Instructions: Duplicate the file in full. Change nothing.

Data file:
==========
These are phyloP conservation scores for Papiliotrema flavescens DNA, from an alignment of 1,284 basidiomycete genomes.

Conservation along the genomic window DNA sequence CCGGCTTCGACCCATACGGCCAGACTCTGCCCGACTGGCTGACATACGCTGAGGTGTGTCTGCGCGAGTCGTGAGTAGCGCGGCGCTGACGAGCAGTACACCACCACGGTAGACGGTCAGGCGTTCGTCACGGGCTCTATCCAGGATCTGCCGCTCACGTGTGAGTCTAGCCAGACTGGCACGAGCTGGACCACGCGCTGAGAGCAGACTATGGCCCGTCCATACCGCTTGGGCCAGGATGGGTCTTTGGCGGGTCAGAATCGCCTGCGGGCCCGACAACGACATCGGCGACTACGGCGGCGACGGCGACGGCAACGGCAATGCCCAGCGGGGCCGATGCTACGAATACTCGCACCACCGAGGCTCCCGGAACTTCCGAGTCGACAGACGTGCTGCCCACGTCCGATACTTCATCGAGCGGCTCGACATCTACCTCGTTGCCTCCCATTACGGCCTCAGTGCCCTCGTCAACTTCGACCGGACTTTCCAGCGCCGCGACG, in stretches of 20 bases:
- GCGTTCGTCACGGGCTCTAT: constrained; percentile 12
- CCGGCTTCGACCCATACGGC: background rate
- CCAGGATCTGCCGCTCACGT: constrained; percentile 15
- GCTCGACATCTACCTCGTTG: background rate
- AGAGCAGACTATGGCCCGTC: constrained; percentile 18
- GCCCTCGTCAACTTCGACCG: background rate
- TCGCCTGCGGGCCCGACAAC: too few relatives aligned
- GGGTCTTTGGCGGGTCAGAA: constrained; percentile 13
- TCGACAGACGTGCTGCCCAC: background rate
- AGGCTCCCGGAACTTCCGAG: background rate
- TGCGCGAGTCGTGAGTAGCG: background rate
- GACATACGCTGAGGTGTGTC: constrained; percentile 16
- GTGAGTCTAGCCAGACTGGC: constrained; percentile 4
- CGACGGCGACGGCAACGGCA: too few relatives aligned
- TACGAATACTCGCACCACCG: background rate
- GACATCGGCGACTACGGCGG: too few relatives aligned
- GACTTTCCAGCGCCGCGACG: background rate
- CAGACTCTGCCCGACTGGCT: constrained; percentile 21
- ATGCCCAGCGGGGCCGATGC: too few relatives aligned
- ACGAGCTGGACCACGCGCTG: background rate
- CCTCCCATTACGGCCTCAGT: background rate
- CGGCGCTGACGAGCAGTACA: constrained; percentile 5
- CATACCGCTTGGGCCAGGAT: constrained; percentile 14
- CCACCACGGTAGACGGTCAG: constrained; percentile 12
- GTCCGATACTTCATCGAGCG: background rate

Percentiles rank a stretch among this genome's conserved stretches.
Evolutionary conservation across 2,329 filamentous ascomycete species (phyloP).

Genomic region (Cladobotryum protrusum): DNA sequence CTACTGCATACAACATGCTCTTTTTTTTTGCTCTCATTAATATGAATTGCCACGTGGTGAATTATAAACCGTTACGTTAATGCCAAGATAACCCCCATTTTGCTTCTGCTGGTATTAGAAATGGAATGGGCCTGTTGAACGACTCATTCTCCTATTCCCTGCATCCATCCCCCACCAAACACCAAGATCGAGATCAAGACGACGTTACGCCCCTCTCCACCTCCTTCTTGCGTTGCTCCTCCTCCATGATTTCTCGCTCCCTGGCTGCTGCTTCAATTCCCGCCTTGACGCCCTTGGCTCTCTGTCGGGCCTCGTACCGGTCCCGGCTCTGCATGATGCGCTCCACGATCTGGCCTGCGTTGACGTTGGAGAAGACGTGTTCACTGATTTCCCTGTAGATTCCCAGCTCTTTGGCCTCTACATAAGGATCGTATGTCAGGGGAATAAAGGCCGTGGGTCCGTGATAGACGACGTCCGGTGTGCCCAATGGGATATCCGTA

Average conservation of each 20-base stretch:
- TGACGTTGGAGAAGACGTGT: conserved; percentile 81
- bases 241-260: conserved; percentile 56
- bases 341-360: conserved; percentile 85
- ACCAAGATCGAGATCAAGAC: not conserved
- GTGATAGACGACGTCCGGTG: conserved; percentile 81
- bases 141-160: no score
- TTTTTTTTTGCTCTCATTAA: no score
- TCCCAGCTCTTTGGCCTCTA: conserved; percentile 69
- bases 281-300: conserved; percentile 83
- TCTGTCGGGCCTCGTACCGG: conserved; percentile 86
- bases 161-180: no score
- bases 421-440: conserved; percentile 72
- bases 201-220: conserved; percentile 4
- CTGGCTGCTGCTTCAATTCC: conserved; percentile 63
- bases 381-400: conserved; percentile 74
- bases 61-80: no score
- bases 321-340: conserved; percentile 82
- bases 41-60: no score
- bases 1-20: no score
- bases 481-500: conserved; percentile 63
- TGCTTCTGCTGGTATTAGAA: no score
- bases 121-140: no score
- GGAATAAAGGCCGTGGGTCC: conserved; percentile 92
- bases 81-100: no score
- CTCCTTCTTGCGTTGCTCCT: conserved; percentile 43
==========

These are phyloP conservation scores for Papiliotrema flavescens DNA, from an alignment of 1,284 basidiomycete genomes.

Conservation along the genomic window DNA sequence CCGGCTTCGACCCATACGGCCAGACTCTGCCCGACTGGCTGACATACGCTGAGGTGTGTCTGCGCGAGTCGTGAGTAGCGCGGCGCTGACGAGCAGTACACCACCACGGTAGACGGTCAGGCGTTCGTCACGGGCTCTATCCAGGATCTGCCGCTCACGTGTGAGTCTAGCCAGACTGGCACGAGCTGGACCACGCGCTGAGAGCAGACTATGGCCCGTCCATACCGCTTGGGCCAGGATGGGTCTTTGGCGGGTCAGAATCGCCTGCGGGCCCGACAACGACATCGGCGACTACGGCGGCGACGGCGACGGCAACGGCAATGCCCAGCGGGGCCGATGCTACGAATACTCGCACCACCGAGGCTCCCGGAACTTCCGAGTCGACAGACGTGCTGCCCACGTCCGATACTTCATCGAGCGGCTCGACATCTACCTCGTTGCCTCCCATTACGGCCTCAGTGCCCTCGTCAACTTCGACCGGACTTTCCAGCGCCGCGACG, in stretches of 20 bases:
- GCGTTCGTCACGGGCTCTAT: constrained; percentile 12
- CCGGCTTCGACCCATACGGC: background rate
- CCAGGATCTGCCGCTCACGT: constrained; percentile 15
- GCTCGACATCTACCTCGTTG: background rate
- AGAGCAGACTATGGCCCGTC: constrained; percentile 18
- GCCCTCGTCAACTTCGACCG: background rate
- TCGCCTGCGGGCCCGACAAC: too few relatives aligned
- GGGTCTTTGGCGGGTCAGAA: constrained; percentile 13
- TCGACAGACGTGCTGCCCAC: background rate
- AGGCTCCCGGAACTTCCGAG: background rate
- TGCGCGAGTCGTGAGTAGCG: background rate
- GACATACGCTGAGGTGTGTC: constrained; percentile 16
- GTGAGTCTAGCCAGACTGGC: constrained; percentile 4
- CGACGGCGACGGCAACGGCA: too few relatives aligned
- TACGAATACTCGCACCACCG: background rate
- GACATCGGCGACTACGGCGG: too few relatives aligned
- GACTTTCCAGCGCCGCGACG: background rate
- CAGACTCTGCCCGACTGGCT: constrained; percentile 21
- ATGCCCAGCGGGGCCGATGC: too few relatives aligned
- ACGAGCTGGACCACGCGCTG: background rate
- CCTCCCATTACGGCCTCAGT: background rate
- CGGCGCTGACGAGCAGTACA: constrained; percentile 5
- CATACCGCTTGGGCCAGGAT: constrained; percentile 14
- CCACCACGGTAGACGGTCAG: constrained; percentile 12
- GTCCGATACTTCATCGAGCG: background rate

Percentiles rank a stretch among this genome's conserved stretches.
Evolutionary conservation across 2,329 filamentous ascomycete species (phyloP).

Genomic region (Cladobotryum protrusum): DNA sequence CTACTGCATACAACATGCTCTTTTTTTTTGCTCTCATTAATATGAATTGCCACGTGGTGAATTATAAACCGTTACGTTAATGCCAAGATAACCCCCATTTTGCTTCTGCTGGTATTAGAAATGGAATGGGCCTGTTGAACGACTCATTCTCCTATTCCCTGCATCCATCCCCCACCAAACACCAAGATCGAGATCAAGACGACGTTACGCCCCTCTCCACCTCCTTCTTGCGTTGCTCCTCCTCCATGATTTCTCGCTCCCTGGCTGCTGCTTCAATTCCCGCCTTGACGCCCTTGGCTCTCTGTCGGGCCTCGTACCGGTCCCGGCTCTGCATGATGCGCTCCACGATCTGGCCTGCGTTGACGTTGGAGAAGACGTGTTCACTGATTTCCCTGTAGATTCCCAGCTCTTTGGCCTCTACATAAGGATCGTATGTCAGGGGAATAAAGGCCGTGGGTCCGTGATAGACGACGTCCGGTGTGCCCAATGGGATATCCGTA

Average conservation of each 20-base stretch:
- TGACGTTGGAGAAGACGTGT: conserved; percentile 81
- bases 241-260: conserved; percentile 56
- bases 341-360: conserved; percentile 85
- ACCAAGATCGAGATCAAGAC: not conserved
- GTGATAGACGACGTCCGGTG: conserved; percentile 81
- bases 141-160: no score
- TTTTTTTTTGCTCTCATTAA: no score
- TCCCAGCTCTTTGGCCTCTA: conserved; percentile 69
- bases 281-300: conserved; percentile 83
- TCTGTCGGGCCTCGTACCGG: conserved; percentile 86
- bases 161-180: no score
- bases 421-440: conserved; percentile 72
- bases 201-220: conserved; percentile 4
- CTGGCTGCTGCTTCAATTCC: conserved; percentile 63
- bases 381-400: conserved; percentile 74
- bases 61-80: no score
- bases 321-340: conserved; percentile 82
- bases 41-60: no score
- bases 1-20: no score
- bases 481-500: conserved; percentile 63
- TGCTTCTGCTGGTATTAGAA: no score
- bases 121-140: no score
- GGAATAAAGGCCGTGGGTCC: conserved; percentile 92
- bases 81-100: no score
- CTCCTTCTTGCGTTGCTCCT: conserved; percentile 43